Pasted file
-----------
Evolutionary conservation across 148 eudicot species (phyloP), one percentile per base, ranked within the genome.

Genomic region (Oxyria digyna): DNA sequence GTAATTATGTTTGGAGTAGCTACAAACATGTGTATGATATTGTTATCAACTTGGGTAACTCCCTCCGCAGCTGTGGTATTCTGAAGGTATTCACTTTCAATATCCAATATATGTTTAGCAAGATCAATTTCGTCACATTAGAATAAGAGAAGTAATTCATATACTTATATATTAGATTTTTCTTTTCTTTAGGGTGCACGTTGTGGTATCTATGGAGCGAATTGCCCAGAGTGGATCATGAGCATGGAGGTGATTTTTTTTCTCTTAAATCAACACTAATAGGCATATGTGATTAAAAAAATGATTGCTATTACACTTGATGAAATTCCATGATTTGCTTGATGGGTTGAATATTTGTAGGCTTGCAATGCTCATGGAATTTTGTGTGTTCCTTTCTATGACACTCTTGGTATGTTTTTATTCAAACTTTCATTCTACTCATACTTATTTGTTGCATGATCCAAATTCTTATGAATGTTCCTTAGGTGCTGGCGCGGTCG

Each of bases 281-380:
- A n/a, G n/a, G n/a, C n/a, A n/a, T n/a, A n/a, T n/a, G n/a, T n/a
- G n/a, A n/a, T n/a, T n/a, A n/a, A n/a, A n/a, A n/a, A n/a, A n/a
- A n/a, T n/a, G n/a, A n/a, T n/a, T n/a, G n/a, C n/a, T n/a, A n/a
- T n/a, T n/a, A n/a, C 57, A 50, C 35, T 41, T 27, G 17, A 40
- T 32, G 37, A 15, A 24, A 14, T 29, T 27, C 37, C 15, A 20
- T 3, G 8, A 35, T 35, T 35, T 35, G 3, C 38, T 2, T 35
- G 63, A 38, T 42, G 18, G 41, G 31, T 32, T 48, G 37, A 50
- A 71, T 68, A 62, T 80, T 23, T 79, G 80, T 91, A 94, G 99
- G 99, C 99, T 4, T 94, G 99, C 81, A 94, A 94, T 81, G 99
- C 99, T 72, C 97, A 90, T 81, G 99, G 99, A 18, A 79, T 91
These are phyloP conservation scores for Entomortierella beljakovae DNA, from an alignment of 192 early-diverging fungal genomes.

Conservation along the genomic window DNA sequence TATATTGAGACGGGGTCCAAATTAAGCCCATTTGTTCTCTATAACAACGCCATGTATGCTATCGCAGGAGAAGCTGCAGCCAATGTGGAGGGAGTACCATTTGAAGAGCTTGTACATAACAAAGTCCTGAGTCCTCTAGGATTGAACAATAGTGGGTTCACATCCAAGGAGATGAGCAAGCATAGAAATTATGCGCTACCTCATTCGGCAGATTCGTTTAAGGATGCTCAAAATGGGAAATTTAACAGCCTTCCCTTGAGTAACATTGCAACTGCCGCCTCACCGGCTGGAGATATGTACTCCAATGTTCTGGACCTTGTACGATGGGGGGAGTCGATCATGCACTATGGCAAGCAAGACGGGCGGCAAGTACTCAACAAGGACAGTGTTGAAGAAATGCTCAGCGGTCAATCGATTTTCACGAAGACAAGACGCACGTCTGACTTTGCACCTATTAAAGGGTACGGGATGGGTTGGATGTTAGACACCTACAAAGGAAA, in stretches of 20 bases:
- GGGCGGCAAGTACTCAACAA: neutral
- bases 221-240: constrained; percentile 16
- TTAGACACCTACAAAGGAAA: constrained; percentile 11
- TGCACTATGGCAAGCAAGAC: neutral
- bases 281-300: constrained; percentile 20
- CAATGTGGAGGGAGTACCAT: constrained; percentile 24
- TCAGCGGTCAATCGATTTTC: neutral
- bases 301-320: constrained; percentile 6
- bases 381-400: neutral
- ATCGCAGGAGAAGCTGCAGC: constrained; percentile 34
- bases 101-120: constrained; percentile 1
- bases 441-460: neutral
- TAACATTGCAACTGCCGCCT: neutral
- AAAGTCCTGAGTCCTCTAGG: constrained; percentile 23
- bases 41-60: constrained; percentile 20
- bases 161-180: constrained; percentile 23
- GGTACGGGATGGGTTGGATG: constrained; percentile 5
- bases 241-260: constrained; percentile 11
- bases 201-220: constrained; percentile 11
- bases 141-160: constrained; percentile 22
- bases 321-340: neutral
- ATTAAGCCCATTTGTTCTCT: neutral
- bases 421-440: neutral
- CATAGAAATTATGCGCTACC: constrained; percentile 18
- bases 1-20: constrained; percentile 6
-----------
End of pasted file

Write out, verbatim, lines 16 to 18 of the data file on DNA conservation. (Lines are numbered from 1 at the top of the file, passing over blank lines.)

- GGGCGGCAAGTACTCAACAA: neutral
- bases 221-240: constrained; percentile 16
- TTAGACACCTACAAAGGAAA: constrained; percentile 11